My brain was still empty the next morning.

I awoke early, thanks credited to the blasted alarm. It was 6:30. I couldn't have returned to sleep, even if I tried, so I decided to greet the morning with open arms. I flung back the curtains. The morning was crisp and clear. I exhaled, and my warm breath covered the window with grey fog. The trees were shrouded in mist, it was all very mysterious.

"Good morning, England."

My morning reverie was abruptly disturbed by the entrance of Winston, bearing a tea tray.

"Good morning, Lady Croft. Breakfast?" 

"Of course, thank you Winston."

With that, he bowed briefly, smoothed down his suit jacket and departed.


Once dressed, I continued racking my brains, scanning all the knowledge I had around me, and trying to imagine a god's motives. It was all rather puzzling. He had never been short of good things. What more could he have desired? Well, there could only be one thing. Jormungand. That is, the Midgard Serpent. He had yearned to kill said beast, and legend recalls that he did, but only nine steps later did he succumb to its deadly poison. Maybe he wished for immortality, so he could see the beast, dead? But it wouldn’t make sense. If Thor was dead, then how could he desire? Perhaps he was stuck in some sort of limbo, and needed something to get out. Again I pondered. Then it struck me. If he wanted to break out of limbo, he would need a weapon of unmatched strength.  But was there such a weapon? His own hammer obviously had been. But what was stronger than Thor’s Hammer? I retreated for hours to the small collection of books that the fire gave mercy, and looked for weapons. Suddenly one particular item caught my eye:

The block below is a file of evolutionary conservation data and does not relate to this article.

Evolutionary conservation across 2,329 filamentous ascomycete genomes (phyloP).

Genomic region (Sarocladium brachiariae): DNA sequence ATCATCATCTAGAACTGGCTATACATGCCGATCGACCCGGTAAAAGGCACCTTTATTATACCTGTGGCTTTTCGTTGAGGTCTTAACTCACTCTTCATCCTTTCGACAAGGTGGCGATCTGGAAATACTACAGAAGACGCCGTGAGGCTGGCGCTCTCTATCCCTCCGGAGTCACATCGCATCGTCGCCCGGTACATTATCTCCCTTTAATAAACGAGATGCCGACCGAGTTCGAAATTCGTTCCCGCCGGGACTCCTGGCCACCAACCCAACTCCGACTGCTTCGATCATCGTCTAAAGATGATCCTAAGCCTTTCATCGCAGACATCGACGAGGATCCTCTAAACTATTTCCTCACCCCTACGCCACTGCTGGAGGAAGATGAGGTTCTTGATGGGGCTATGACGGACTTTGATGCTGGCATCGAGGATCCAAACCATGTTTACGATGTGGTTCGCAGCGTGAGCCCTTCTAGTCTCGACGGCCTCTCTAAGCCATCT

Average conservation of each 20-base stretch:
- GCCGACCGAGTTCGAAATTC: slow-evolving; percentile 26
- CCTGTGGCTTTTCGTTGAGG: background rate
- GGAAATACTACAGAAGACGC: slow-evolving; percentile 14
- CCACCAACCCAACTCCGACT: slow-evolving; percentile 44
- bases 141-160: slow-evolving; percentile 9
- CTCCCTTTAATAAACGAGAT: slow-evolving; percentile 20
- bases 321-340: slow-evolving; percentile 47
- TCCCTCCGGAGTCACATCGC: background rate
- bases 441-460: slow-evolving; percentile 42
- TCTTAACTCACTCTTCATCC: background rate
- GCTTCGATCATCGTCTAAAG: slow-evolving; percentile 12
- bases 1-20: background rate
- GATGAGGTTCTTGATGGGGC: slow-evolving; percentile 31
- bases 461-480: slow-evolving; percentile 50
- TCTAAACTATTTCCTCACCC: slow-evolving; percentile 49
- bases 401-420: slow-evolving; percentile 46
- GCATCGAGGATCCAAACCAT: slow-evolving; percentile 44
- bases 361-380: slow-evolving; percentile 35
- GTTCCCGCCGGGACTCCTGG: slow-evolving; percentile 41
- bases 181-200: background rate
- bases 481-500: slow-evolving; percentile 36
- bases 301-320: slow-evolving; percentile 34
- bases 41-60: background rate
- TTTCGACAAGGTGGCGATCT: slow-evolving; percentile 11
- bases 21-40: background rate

Brahmastra:  A weapon created by Brahma in Hindu mythology. Considered to be the deadliest weapon ever created, it can completely destroy surrounding environment, and is said to even make women and men infertile. It is said to cause a place to be barren for eons.

Well, if Thor was going to use anything to break out of inferno, there would be no better way to do it. There was however one flaw in my genius thinking: would Thor have even contemplated the existence of any other deity? Did he know of Brahma? Well, from what I’ve known of gods, they have their ways. And even so, anything was worth trying.  It looked as though I was headed for London, and the British Museum. I knew a curator there who would know exactly how to help.

It was exciting to know that perhaps, just maybe, I had found the answer, and Alistair seemed closer already.


The End

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